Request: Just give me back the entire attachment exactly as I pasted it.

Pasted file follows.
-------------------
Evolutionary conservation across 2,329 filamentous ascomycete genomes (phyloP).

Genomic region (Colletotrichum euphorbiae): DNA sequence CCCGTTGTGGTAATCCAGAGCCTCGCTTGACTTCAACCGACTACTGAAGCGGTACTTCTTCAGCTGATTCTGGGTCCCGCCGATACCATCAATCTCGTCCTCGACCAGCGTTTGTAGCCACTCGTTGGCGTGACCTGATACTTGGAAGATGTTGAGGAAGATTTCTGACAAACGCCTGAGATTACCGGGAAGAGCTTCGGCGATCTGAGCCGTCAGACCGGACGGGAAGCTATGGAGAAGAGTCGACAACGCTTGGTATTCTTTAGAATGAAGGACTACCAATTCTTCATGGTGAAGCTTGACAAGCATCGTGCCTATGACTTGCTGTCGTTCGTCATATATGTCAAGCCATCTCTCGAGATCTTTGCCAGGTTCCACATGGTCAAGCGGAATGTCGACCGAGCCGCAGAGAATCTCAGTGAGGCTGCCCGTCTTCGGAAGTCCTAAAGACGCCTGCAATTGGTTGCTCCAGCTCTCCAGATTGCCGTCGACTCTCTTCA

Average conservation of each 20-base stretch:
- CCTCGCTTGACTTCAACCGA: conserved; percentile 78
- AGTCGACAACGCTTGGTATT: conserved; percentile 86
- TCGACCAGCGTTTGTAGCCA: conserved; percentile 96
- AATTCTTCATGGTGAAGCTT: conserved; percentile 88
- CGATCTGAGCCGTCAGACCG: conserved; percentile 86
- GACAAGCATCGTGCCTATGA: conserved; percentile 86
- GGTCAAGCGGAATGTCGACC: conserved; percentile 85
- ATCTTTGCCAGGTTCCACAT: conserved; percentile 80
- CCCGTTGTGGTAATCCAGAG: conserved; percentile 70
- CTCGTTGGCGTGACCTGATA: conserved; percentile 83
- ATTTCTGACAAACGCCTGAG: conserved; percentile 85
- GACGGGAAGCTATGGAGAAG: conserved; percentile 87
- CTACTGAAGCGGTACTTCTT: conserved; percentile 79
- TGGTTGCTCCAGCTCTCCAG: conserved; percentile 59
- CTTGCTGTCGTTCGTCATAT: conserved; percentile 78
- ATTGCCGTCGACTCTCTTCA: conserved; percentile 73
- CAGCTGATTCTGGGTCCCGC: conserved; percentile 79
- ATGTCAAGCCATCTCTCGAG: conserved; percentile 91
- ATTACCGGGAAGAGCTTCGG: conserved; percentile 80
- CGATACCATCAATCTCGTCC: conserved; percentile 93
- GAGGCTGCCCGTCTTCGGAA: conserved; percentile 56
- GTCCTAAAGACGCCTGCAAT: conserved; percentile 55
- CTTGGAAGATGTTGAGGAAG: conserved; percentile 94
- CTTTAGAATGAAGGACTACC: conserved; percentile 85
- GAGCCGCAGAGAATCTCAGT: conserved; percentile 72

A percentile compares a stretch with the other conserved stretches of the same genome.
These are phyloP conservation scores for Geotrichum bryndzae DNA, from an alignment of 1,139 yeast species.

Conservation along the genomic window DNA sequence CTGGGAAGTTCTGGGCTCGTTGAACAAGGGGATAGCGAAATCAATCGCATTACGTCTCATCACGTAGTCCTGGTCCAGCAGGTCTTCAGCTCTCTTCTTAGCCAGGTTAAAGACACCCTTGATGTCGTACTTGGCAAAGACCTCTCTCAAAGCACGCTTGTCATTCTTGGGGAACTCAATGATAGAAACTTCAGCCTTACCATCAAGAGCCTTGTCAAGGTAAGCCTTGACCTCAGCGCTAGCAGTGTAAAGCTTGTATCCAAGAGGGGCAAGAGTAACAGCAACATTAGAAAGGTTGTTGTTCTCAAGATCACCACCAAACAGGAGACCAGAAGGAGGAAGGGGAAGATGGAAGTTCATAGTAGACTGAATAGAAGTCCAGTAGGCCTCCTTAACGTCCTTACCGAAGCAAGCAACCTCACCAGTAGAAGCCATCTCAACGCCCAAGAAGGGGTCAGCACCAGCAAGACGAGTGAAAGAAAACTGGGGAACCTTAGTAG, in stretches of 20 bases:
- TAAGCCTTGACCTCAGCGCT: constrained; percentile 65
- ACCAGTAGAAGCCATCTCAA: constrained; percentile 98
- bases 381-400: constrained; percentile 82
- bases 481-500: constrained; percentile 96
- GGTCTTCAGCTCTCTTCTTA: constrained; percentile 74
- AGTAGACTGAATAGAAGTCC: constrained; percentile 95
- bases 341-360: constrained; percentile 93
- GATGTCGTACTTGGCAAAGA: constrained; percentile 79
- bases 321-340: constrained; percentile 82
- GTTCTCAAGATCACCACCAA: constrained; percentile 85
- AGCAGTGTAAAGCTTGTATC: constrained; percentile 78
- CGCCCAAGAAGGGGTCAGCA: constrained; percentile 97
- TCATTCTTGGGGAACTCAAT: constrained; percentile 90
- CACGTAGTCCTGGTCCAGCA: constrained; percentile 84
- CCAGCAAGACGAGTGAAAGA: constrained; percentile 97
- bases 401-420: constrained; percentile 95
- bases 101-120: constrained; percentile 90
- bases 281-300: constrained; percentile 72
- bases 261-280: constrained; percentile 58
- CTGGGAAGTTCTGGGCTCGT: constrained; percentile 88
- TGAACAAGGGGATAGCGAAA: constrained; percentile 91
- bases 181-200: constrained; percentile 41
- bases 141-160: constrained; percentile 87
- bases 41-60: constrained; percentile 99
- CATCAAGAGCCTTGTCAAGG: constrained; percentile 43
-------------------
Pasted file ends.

Evolutionary conservation across 2,329 filamentous ascomycete genomes (phyloP).

Genomic region (Colletotrichum euphorbiae): DNA sequence CCCGTTGTGGTAATCCAGAGCCTCGCTTGACTTCAACCGACTACTGAAGCGGTACTTCTTCAGCTGATTCTGGGTCCCGCCGATACCATCAATCTCGTCCTCGACCAGCGTTTGTAGCCACTCGTTGGCGTGACCTGATACTTGGAAGATGTTGAGGAAGATTTCTGACAAACGCCTGAGATTACCGGGAAGAGCTTCGGCGATCTGAGCCGTCAGACCGGACGGGAAGCTATGGAGAAGAGTCGACAACGCTTGGTATTCTTTAGAATGAAGGACTACCAATTCTTCATGGTGAAGCTTGACAAGCATCGTGCCTATGACTTGCTGTCGTTCGTCATATATGTCAAGCCATCTCTCGAGATCTTTGCCAGGTTCCACATGGTCAAGCGGAATGTCGACCGAGCCGCAGAGAATCTCAGTGAGGCTGCCCGTCTTCGGAAGTCCTAAAGACGCCTGCAATTGGTTGCTCCAGCTCTCCAGATTGCCGTCGACTCTCTTCA

Average conservation of each 20-base stretch:
- CCTCGCTTGACTTCAACCGA: conserved; percentile 78
- AGTCGACAACGCTTGGTATT: conserved; percentile 86
- TCGACCAGCGTTTGTAGCCA: conserved; percentile 96
- AATTCTTCATGGTGAAGCTT: conserved; percentile 88
- CGATCTGAGCCGTCAGACCG: conserved; percentile 86
- GACAAGCATCGTGCCTATGA: conserved; percentile 86
- GGTCAAGCGGAATGTCGACC: conserved; percentile 85
- ATCTTTGCCAGGTTCCACAT: conserved; percentile 80
- CCCGTTGTGGTAATCCAGAG: conserved; percentile 70
- CTCGTTGGCGTGACCTGATA: conserved; percentile 83
- ATTTCTGACAAACGCCTGAG: conserved; percentile 85
- GACGGGAAGCTATGGAGAAG: conserved; percentile 87
- CTACTGAAGCGGTACTTCTT: conserved; percentile 79
- TGGTTGCTCCAGCTCTCCAG: conserved; percentile 59
- CTTGCTGTCGTTCGTCATAT: conserved; percentile 78
- ATTGCCGTCGACTCTCTTCA: conserved; percentile 73
- CAGCTGATTCTGGGTCCCGC: conserved; percentile 79
- ATGTCAAGCCATCTCTCGAG: conserved; percentile 91
- ATTACCGGGAAGAGCTTCGG: conserved; percentile 80
- CGATACCATCAATCTCGTCC: conserved; percentile 93
- GAGGCTGCCCGTCTTCGGAA: conserved; percentile 56
- GTCCTAAAGACGCCTGCAAT: conserved; percentile 55
- CTTGGAAGATGTTGAGGAAG: conserved; percentile 94
- CTTTAGAATGAAGGACTACC: conserved; percentile 85
- GAGCCGCAGAGAATCTCAGT: conserved; percentile 72

A percentile compares a stretch with the other conserved stretches of the same genome.
These are phyloP conservation scores for Geotrichum bryndzae DNA, from an alignment of 1,139 yeast species.

Conservation along the genomic window DNA sequence CTGGGAAGTTCTGGGCTCGTTGAACAAGGGGATAGCGAAATCAATCGCATTACGTCTCATCACGTAGTCCTGGTCCAGCAGGTCTTCAGCTCTCTTCTTAGCCAGGTTAAAGACACCCTTGATGTCGTACTTGGCAAAGACCTCTCTCAAAGCACGCTTGTCATTCTTGGGGAACTCAATGATAGAAACTTCAGCCTTACCATCAAGAGCCTTGTCAAGGTAAGCCTTGACCTCAGCGCTAGCAGTGTAAAGCTTGTATCCAAGAGGGGCAAGAGTAACAGCAACATTAGAAAGGTTGTTGTTCTCAAGATCACCACCAAACAGGAGACCAGAAGGAGGAAGGGGAAGATGGAAGTTCATAGTAGACTGAATAGAAGTCCAGTAGGCCTCCTTAACGTCCTTACCGAAGCAAGCAACCTCACCAGTAGAAGCCATCTCAACGCCCAAGAAGGGGTCAGCACCAGCAAGACGAGTGAAAGAAAACTGGGGAACCTTAGTAG, in stretches of 20 bases:
- TAAGCCTTGACCTCAGCGCT: constrained; percentile 65
- ACCAGTAGAAGCCATCTCAA: constrained; percentile 98
- bases 381-400: constrained; percentile 82
- bases 481-500: constrained; percentile 96
- GGTCTTCAGCTCTCTTCTTA: constrained; percentile 74
- AGTAGACTGAATAGAAGTCC: constrained; percentile 95
- bases 341-360: constrained; percentile 93
- GATGTCGTACTTGGCAAAGA: constrained; percentile 79
- bases 321-340: constrained; percentile 82
- GTTCTCAAGATCACCACCAA: constrained; percentile 85
- AGCAGTGTAAAGCTTGTATC: constrained; percentile 78
- CGCCCAAGAAGGGGTCAGCA: constrained; percentile 97
- TCATTCTTGGGGAACTCAAT: constrained; percentile 90
- CACGTAGTCCTGGTCCAGCA: constrained; percentile 84
- CCAGCAAGACGAGTGAAAGA: constrained; percentile 97
- bases 401-420: constrained; percentile 95
- bases 101-120: constrained; percentile 90
- bases 281-300: constrained; percentile 72
- bases 261-280: constrained; percentile 58
- CTGGGAAGTTCTGGGCTCGT: constrained; percentile 88
- TGAACAAGGGGATAGCGAAA: constrained; percentile 91
- bases 181-200: constrained; percentile 41
- bases 141-160: constrained; percentile 87
- bases 41-60: constrained; percentile 99
- CATCAAGAGCCTTGTCAAGG: constrained; percentile 43